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SIK ANTHONY ABSOLUTE.
Scene I.-A Street at Bath. COACHMAN crosses the stage.--Enter Fag, looking after
him. What! Thomas! Sure 'tis he! - What! Thomas ! Thomas !
Coachm. Hey! odd's life!-Mr. Fag! give us your hand, my old fellow servant !
Fag. Excuse my glove, Thomas; I'm devilish glad to see you, my lad! why, my prince of charioteers, you look as hearty!—but who the deuce thought of seeing
you in Bath?
Coachm. Sure, Master, Madamı Julia, Harry, Mrs. Kate, and the postillion, be all come.
Coachm. Ay: master thought another fit of the gout was coming to make him a visit, so he'd a mind to g'it the slip,—and whip! we were all off at an hour's warning.
Fag. Ay, ay; hasty in every thing, or it would not be Sir Anthony Absolute. Coachm. But tell us, Mr. Fag, how does young
Mas. ter? Odd, Sir Anthony will stare, to see the Captain here!
Fag. I do not serve Captain Absolute now.
Fag. At present, I am employed by Ensign Beverley.
Coachm. I doubt, Mr. Fag, you han't changed for the better.
Fag. I have not changed, Thomas.
Fag. No. Well, honest Thomas, I must puzzle you no further ;-briefly then—Captain Absolute and Ensign Beverley are one and the same person.
Coachm. But, pray, why does your master pass only for ensign ?- now, if he had shammed general, indeed
Fag. Ah, Thomas ! there lies the mystery o’the matter!-Harkye, Thomas, my master is in love with a lady of a very singular taste-a lady, who likes him better as a half-pay ensign, than if she knew he was son and heir to Sir Anthony Absolute, a baronet of three thousand a year.
Coachm. That is an odd taste, indeed! but has she got the stuff, Mr. Fag? is she rich, eh?
Fag. Rich! why, I believe, she owns half the stocks! -Z- -s, Thomas, she could pay the national debt, as easily as I could my washerwoman !-She has a lapdog that eats out of gold—she feeds her parrot with small pearls, and all her thread-papers are made of bank notes !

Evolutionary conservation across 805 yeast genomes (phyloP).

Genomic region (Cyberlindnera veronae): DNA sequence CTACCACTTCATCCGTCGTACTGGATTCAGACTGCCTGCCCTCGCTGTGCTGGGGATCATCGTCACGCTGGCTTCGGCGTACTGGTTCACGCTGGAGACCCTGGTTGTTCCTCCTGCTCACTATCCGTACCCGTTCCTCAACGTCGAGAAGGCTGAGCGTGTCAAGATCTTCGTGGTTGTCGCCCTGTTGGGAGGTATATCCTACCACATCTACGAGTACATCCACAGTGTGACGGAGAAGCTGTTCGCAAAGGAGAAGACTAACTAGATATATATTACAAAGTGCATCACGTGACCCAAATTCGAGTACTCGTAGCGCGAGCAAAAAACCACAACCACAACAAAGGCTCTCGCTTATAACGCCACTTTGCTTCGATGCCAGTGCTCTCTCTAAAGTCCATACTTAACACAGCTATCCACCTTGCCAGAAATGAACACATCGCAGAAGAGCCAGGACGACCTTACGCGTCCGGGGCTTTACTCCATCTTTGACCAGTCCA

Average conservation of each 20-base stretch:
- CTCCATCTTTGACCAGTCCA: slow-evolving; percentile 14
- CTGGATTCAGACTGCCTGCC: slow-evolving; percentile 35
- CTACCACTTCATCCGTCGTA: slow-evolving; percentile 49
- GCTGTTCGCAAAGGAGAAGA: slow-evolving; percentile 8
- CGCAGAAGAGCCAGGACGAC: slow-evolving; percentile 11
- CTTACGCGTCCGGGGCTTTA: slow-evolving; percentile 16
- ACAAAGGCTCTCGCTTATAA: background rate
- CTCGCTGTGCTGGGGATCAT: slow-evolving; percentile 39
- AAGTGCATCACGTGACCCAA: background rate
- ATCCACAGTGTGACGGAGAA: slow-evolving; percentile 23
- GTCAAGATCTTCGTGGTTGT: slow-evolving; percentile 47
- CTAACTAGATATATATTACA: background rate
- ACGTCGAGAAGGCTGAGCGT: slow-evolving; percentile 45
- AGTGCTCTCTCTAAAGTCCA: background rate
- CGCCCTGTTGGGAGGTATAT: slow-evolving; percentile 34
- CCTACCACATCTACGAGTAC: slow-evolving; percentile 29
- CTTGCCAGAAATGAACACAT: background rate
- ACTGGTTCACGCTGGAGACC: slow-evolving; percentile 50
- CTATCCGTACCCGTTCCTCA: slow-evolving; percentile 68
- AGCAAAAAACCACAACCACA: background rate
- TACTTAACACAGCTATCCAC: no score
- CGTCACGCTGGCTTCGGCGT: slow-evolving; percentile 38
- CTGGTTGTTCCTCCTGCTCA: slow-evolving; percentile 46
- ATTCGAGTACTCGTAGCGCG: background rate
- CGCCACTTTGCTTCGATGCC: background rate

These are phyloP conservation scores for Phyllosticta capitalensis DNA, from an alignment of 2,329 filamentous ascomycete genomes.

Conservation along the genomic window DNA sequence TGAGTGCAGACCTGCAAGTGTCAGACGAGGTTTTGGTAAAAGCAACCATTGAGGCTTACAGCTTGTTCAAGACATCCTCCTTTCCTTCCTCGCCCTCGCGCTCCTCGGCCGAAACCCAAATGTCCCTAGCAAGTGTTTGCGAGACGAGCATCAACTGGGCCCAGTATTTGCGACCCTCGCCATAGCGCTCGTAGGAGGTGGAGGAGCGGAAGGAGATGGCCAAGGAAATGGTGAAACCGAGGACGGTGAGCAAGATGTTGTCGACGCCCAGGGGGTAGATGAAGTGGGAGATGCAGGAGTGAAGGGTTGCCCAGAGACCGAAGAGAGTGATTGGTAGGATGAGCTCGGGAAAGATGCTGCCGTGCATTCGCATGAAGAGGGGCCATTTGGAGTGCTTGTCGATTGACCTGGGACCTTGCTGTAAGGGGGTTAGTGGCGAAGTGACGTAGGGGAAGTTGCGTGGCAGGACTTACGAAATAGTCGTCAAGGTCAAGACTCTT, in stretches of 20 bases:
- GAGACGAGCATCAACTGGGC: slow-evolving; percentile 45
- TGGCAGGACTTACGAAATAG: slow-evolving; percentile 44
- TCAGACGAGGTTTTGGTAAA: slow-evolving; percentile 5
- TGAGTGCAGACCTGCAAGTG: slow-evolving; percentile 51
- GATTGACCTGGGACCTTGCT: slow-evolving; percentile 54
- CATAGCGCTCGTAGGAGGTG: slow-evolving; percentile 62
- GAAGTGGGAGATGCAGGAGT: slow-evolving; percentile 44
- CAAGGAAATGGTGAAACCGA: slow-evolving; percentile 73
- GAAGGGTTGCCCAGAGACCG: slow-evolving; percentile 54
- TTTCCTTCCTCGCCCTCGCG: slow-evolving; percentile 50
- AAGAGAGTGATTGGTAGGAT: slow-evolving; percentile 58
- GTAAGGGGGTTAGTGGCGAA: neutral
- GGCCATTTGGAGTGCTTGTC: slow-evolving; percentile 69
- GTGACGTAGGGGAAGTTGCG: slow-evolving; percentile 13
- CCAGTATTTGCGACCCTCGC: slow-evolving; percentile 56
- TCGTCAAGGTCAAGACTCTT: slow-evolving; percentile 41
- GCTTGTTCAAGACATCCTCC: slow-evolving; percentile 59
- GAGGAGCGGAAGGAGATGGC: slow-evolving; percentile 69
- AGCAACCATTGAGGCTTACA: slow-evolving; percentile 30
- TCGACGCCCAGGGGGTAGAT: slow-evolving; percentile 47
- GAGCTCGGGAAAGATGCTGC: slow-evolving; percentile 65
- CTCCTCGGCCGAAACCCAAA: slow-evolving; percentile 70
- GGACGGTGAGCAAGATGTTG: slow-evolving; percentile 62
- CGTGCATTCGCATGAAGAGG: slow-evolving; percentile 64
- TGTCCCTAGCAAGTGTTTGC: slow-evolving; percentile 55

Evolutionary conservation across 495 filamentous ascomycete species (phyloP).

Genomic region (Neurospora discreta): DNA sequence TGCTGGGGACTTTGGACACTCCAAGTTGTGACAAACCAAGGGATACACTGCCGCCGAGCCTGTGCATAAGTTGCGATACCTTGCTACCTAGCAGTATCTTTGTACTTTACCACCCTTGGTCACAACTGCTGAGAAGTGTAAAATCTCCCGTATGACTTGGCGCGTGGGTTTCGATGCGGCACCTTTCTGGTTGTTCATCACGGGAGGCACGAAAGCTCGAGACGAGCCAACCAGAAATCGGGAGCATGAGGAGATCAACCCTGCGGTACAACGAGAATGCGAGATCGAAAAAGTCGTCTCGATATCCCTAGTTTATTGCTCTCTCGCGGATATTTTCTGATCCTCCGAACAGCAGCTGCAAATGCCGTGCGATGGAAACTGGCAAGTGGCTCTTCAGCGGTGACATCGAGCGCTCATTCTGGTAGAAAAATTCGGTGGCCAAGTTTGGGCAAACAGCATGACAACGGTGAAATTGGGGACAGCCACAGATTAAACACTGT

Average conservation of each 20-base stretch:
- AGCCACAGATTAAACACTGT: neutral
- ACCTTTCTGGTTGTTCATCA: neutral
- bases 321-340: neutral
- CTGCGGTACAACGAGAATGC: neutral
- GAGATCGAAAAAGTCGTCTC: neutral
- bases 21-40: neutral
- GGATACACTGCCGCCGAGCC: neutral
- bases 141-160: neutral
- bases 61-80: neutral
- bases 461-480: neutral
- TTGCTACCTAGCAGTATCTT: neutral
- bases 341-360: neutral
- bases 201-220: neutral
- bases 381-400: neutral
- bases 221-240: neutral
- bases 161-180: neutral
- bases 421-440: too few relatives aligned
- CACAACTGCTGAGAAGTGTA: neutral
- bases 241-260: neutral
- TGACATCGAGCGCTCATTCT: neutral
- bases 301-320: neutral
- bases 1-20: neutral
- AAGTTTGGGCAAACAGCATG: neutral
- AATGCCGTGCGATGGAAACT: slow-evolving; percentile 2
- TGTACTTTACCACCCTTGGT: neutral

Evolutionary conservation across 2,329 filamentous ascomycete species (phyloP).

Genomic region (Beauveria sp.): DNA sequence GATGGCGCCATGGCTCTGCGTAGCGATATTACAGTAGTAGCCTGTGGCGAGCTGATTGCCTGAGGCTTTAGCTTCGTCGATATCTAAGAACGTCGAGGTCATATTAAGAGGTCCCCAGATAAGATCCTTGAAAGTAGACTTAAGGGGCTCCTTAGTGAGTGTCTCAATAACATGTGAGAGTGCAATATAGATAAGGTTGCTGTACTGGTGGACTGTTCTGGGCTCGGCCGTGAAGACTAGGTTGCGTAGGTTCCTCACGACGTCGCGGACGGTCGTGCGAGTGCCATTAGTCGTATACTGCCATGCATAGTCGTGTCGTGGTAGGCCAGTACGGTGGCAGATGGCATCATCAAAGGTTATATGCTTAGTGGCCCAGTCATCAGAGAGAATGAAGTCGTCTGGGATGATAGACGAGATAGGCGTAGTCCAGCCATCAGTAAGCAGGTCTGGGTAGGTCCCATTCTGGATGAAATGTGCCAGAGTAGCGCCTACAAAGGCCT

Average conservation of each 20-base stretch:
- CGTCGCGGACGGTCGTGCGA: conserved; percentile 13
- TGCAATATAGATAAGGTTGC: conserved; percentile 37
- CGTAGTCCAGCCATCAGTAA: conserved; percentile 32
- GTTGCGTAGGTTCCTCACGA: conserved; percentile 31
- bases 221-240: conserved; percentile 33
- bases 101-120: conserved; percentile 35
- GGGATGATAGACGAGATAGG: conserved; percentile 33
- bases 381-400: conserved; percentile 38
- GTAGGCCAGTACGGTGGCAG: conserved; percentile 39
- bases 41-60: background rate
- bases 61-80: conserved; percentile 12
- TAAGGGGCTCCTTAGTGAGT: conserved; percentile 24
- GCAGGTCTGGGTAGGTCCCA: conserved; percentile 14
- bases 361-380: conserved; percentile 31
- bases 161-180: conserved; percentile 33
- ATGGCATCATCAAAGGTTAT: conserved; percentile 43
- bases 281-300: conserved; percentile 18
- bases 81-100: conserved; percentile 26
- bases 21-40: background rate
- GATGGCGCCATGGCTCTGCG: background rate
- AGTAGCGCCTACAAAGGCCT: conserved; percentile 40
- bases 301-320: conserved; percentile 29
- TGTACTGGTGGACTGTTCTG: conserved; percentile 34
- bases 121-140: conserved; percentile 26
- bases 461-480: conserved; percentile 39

Coachm. Bravo, 'faith!--Odd! I warrant she has a set of thousands, at least ; but does she draw kindly with the Captain ?
Fag. As fond as pigeons.
Fag. Miss Lydia Languish.-But there is an old tough aunt in the way—though, by the by, she has never seen my master for he got acquainted with Miss while on a visit in Gloucestershire.
Coachm. Well, I wish they ere once harnessed together in matrimony. But, pray, Mr. Fag, what kind
of a place is this Bath? I ha' heard a great deal of it;-here's a mort o'merry making, eh?
Fag. Pretty well, Thomas, pretty well—'tis a good lounge--but d-n the place, I'm tired of it; their regular hours stupify memnot a fiddle or a card after eleven ! however, Mr. Faulkland's gentleman and I keep it up a little in private parties ;-I'll introduce you there, Thomas, you'll like him much.—But, Thomas, you must polish a little-indeed you must :—Here, now, this wig! what, the devil, do you do with a wig, Thomas? none of the London whips, of any degree of ton, wear wigs now.
Coachm. More's the pity, more's the pity, I say— Odds life! when I heard how the lawyers and doctors had took to their own hair, I thought how 'twould go next. Odd rabbit it! when the fashion had got foot on the bar, I guessed 'twould mount to the box! but 'tis all out of character, believe me, Mr. Fag: and lookye, I'll never giup mine, the lawyers and doctors may do as they will.
Fag. Well, Thomas, we'll not quarrel about that.
Coachm. Why, bless you, the gentlemen of they professions ben't all of a mind,- for in our village now, thoff Jack Gauge, the exciseman, has ta’en to his car. rots, there's little Dick, the farrier, swears he'll never forsake nis bob, though all the college should appear with their own heads!
Fag. Indeed! well said, Dick! but hold, markmark, Thomas !
Coachm. Zooks, 'tis the captain! Is that the lady with him?
Fag. No, no; that is Madam Lucy, my master's mistress's maid ; they lodge at that house—but I must after him, to tell him the news.
Coachm. Odd, he's giving her money !--Well, Mr. Fag-